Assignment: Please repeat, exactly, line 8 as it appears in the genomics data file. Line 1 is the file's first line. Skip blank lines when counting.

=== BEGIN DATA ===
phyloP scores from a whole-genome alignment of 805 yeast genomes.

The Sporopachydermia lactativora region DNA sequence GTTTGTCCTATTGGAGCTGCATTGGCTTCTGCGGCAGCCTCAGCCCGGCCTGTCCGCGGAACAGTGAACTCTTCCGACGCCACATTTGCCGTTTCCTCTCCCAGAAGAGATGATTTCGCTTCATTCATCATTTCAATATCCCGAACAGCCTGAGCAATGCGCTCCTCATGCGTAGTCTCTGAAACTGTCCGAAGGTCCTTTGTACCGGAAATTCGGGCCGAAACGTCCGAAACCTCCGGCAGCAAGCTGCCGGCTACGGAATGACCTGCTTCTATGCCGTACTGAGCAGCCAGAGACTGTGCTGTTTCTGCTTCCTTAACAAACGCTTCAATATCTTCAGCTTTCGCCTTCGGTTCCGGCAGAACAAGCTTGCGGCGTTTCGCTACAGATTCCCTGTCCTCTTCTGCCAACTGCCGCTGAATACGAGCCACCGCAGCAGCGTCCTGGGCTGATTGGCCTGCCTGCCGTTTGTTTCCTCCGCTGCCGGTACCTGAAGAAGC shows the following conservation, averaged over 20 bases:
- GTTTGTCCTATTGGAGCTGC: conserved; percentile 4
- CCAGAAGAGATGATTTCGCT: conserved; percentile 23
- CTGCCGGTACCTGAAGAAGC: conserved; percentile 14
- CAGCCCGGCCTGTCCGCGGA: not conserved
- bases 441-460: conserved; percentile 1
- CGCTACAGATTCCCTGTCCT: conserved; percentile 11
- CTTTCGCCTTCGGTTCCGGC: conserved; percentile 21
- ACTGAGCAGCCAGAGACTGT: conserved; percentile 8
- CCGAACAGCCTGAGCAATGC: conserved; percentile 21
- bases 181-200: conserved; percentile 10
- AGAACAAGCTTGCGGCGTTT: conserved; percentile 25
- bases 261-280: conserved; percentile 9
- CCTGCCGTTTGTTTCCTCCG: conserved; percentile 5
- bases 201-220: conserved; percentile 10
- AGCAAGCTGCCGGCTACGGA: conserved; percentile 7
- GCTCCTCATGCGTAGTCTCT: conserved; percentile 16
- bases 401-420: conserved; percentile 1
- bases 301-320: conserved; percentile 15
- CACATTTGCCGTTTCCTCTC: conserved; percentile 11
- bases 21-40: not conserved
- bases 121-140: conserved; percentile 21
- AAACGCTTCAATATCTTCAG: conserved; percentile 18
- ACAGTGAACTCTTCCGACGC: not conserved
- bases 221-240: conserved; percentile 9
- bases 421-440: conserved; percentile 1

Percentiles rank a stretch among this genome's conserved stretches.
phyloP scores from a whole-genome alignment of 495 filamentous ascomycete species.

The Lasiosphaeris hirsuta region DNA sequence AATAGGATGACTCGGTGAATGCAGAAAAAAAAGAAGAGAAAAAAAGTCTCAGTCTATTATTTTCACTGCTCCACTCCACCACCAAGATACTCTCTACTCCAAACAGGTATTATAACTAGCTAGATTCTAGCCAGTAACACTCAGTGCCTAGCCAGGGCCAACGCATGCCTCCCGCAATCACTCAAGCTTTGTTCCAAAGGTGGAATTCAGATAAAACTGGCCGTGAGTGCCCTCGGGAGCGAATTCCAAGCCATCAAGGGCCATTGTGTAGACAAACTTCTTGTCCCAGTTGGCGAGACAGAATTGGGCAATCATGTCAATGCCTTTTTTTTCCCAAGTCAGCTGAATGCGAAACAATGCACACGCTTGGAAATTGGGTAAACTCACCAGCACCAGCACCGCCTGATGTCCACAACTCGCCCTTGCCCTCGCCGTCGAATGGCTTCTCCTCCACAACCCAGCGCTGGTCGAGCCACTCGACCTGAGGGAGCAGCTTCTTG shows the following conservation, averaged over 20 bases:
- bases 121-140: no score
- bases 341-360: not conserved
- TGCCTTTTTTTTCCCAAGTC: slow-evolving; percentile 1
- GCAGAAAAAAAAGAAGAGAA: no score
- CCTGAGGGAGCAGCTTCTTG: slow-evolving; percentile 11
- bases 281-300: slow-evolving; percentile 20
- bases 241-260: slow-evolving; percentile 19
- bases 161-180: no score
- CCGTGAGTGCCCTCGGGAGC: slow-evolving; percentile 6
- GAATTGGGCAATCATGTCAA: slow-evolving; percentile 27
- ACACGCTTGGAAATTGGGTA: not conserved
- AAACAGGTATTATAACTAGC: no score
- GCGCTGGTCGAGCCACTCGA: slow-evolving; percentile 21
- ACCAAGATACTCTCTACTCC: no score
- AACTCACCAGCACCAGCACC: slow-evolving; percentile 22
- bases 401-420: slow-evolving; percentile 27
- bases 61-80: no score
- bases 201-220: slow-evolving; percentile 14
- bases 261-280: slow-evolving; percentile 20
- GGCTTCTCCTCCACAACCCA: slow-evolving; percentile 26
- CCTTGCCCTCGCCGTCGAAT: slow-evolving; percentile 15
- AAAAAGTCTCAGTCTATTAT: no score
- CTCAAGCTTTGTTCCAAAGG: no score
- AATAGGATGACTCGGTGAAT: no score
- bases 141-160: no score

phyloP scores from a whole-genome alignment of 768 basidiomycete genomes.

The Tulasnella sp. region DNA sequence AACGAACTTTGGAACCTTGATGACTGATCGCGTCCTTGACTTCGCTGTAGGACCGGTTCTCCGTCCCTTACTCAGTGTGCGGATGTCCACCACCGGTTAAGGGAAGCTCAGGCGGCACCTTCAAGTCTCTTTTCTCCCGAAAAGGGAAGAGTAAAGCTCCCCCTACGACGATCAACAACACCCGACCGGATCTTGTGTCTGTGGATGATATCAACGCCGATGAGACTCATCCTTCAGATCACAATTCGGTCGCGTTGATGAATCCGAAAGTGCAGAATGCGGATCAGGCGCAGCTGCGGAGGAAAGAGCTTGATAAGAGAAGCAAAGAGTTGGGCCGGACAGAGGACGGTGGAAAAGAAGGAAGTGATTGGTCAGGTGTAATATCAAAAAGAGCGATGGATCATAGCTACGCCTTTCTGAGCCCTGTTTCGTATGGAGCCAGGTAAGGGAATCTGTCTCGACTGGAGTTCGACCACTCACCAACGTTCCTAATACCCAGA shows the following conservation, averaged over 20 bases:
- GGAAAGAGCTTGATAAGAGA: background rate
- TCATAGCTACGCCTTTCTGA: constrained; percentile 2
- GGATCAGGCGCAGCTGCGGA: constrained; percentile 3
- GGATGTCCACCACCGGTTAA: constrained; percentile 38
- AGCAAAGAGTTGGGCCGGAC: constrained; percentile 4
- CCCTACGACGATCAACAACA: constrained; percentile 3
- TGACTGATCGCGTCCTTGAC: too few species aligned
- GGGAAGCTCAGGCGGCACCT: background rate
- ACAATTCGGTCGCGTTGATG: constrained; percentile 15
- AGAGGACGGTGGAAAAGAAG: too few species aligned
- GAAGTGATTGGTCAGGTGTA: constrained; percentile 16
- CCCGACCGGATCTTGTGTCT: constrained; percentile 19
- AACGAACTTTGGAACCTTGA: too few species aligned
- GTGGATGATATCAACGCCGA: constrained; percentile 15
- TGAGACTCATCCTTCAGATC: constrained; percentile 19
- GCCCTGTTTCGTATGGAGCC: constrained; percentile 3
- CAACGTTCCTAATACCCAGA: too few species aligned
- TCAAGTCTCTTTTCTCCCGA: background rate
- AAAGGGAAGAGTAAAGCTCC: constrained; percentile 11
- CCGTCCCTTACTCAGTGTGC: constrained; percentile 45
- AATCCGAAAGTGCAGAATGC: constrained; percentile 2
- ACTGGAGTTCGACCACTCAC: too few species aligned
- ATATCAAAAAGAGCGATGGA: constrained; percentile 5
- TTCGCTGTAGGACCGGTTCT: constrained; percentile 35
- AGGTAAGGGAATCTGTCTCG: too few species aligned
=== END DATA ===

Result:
- CGCTACAGATTCCCTGTCCT: conserved; percentile 11